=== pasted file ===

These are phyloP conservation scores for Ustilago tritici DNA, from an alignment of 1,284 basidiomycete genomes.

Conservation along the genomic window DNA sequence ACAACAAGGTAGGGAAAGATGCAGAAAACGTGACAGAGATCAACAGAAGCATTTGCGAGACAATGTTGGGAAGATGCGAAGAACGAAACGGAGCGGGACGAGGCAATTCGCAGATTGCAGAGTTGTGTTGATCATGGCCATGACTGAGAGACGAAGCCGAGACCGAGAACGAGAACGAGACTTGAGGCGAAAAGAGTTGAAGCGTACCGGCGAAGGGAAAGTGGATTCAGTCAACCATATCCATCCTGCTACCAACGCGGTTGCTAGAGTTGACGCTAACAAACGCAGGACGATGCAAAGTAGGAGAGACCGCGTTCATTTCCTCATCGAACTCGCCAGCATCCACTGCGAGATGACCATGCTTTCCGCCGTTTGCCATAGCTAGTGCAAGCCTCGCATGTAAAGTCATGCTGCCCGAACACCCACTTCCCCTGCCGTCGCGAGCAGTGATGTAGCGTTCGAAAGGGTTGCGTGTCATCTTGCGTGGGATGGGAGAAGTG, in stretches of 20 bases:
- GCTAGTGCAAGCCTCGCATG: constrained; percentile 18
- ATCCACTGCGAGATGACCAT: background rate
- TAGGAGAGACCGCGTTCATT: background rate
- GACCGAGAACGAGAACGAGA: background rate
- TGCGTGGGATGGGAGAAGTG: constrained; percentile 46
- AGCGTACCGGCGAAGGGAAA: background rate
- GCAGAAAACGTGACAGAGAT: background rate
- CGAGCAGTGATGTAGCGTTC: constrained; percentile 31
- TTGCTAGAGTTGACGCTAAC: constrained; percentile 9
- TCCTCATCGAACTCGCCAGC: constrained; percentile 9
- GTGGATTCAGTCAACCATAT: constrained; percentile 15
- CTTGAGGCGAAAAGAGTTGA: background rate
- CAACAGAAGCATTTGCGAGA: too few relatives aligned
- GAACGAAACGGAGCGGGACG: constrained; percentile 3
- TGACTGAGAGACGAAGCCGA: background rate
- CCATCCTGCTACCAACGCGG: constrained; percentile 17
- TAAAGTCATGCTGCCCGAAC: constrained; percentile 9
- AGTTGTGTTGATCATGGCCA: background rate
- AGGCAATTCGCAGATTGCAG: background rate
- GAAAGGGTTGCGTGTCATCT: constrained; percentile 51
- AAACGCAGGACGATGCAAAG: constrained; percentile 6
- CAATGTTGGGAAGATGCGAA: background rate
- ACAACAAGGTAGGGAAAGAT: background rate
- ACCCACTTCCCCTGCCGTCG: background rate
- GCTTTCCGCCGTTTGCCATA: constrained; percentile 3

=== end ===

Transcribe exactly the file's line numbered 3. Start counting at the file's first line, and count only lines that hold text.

- GCTAGTGCAAGCCTCGCATG: constrained; percentile 18